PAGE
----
Buergenthal is the author of more than a dozen books and a large number of articles on international law, human rights and comparative law subjects. He is member of a number of editorial boards of law journals, including the American Journal of International Law.
Buergenthal was the sole dissenter in the Israeli Wall advisory opinion, where the ICJ found 14-1 that the Israeli-built barrier into the occupied West Bank violates international law and should be torn down.
Judge Buergenthal is a co-recipient of the 2008 Gruber Prize for Justice for his contributions to the promotion and protection of human rights in different parts of the world, and particularly in Latin America. He is also a recipient of the following awards: Goler T. Butcher Medal, American Society of International Law, 1997; Manley O. Hudson Medal, American Society of International Law, 2002; Elie Wiesel Award, U.S. Holocaust Memorial Council, 2015; and Olympic Order, International Olympic Committee, 2015.
His memoir, A Lucky Child, which describes his experience in various German concentration camps, has been translated into more than a dozen languages.
- Law-making in the International Civil Aviation Organization. Syracuse University Press. 1969. ISBN 978-0815621393.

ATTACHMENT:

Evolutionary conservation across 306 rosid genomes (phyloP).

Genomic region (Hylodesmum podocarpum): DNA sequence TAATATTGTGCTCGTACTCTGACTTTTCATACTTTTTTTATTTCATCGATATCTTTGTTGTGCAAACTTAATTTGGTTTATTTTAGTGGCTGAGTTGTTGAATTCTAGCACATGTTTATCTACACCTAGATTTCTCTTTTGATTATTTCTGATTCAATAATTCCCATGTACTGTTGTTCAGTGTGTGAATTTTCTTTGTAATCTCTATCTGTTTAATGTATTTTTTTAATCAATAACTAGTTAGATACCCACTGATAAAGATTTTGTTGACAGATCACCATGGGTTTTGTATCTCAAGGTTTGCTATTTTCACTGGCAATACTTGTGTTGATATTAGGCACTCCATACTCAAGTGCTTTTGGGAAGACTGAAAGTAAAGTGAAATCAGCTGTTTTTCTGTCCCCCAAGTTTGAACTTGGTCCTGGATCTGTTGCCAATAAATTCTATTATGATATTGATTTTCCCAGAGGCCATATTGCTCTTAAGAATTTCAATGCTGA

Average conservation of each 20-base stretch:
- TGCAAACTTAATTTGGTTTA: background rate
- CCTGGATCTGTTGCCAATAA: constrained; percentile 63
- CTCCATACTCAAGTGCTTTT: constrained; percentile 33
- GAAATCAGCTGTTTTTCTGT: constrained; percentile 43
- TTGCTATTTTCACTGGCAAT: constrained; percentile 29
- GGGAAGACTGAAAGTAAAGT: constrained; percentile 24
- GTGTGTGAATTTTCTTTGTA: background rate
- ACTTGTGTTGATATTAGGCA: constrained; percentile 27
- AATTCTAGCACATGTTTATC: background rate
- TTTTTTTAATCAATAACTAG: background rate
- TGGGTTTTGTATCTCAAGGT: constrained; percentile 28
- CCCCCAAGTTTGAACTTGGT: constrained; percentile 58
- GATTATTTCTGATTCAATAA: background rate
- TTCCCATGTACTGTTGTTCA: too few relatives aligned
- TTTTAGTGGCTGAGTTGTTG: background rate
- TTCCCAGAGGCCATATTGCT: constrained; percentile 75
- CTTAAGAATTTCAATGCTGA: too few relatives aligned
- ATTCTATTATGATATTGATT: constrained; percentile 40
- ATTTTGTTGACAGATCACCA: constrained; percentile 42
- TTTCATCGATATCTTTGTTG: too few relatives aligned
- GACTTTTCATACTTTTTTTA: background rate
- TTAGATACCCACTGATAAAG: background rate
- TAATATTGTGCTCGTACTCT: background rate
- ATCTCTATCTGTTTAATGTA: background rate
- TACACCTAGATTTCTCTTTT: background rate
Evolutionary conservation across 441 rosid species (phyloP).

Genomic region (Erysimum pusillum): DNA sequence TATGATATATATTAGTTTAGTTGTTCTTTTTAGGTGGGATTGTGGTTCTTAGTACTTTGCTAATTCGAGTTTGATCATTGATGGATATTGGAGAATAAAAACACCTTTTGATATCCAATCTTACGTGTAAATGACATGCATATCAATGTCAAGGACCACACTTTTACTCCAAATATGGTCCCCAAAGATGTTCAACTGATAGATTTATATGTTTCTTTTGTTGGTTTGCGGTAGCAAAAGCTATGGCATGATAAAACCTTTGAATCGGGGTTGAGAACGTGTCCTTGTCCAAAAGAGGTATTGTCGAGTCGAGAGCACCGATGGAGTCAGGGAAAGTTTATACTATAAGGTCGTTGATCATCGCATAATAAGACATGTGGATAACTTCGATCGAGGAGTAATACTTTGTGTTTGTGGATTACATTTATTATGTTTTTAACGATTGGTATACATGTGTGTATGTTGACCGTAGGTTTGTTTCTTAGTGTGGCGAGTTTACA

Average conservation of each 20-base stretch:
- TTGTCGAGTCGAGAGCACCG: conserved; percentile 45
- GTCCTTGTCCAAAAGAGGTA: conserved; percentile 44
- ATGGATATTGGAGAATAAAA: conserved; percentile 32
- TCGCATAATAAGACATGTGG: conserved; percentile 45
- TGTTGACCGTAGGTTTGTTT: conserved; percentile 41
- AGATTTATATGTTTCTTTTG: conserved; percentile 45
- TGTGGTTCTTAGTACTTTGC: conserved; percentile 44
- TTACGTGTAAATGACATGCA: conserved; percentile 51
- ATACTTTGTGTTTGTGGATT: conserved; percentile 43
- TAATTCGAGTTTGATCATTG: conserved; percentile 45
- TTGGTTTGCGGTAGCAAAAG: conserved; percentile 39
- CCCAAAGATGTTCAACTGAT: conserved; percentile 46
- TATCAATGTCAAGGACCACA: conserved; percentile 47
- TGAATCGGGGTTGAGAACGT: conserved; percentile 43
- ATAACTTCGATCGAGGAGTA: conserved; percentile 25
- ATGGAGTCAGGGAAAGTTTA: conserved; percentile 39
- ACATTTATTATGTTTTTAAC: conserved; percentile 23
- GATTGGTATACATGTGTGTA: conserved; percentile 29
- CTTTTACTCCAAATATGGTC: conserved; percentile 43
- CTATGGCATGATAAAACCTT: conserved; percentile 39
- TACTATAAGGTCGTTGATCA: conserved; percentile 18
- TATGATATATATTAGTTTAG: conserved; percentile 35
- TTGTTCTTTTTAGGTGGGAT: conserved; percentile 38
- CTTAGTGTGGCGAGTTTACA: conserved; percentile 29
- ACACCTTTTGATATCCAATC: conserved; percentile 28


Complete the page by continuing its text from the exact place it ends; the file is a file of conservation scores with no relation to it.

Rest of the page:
- Sohn, Louis B.; Buergenthal, Thomas (1973). International Protection of Human Rights. Vol. 1. Bobbs-Merrill. ISBN 9780672818738.
|volume=has extra text (help) Vol. 2 ISBN 9780672821875 Vol. 3 ISBN 9780672842276
- Buergenthal, Thomas; Shelton, Dinah (1995). Protecting Human Rights in the Americas: Cases and materials (4th ed.). N.P. Engel. ISBN 978-3883571225.
- Kokott, Juliane; Buergenthal, Thomas; Maier, Harold G. (2003). Grundzüge des Völkerrechts (in German) (3rd ed.). UTB Uni-Taschenbücher Verlag. ISBN 978-3825215118.
- A Lucky Child. Little Brown. 2007. ISBN 978-1-61523-720-3.
- Buergenthal, Thomas; Thürer, Daniel (2010). Menschenrechte: Ideale, Instrumente, Institutionen (in German). Nomos Verlagsgesellschaft. ISBN 978-3832951252.
- Buergenthal, Thomas; Shelton, Dinah; Stewart, David; Vazquez, Carlos (2017). International Human Rights in a Nutshell (5th ed.). West Academic Publishing. ISBN 978-1634605984., Thomas, Shelton, Stewart, 4th ed. (2009)
- Buergenthal, Thomas; Murphy, Sean D. (2018). Public International Law in a Nutshell (6 ed.). West Academic. ISBN 9781683282396., 5th ed. (2013), 4th ed. (2007)
- United Nations Security Council Resolution 1926. S/RES/1926(2010) (2010) Retrieved 2010-06-02.
- "An Advocate For All". Archived from the original on 7 August 2010. Retrieved 7 June 2010.
- "Thomas Buergenthal". www.law.gwu.edu. Retrieved 25 January 2020.
- Buergenthal, Thomas (11 January 2018). "Thomas Buergenthal". GW LAW.
- "Thomas Buergenthal". encyclopedia.ushmm.org. Retrieved 25 January 2020.
- "Thomas Buergenthal". encyclopedia.ushmm.org. Retrieved 19 April 2019.
- "Thomas Buergenthal". United States Holocaust Memorial Museum.
- "Thomas Buergenthal". Quellen zur Geschichte der Menschenrechte. Retrieved 3 January 2017.
- "The Gruber Foundation Homepage - The Gruber Foundation". www.gruberprizes.org.
- Program for the Fred F. Herzog Memorial Lecture (Oct. 17, 2011).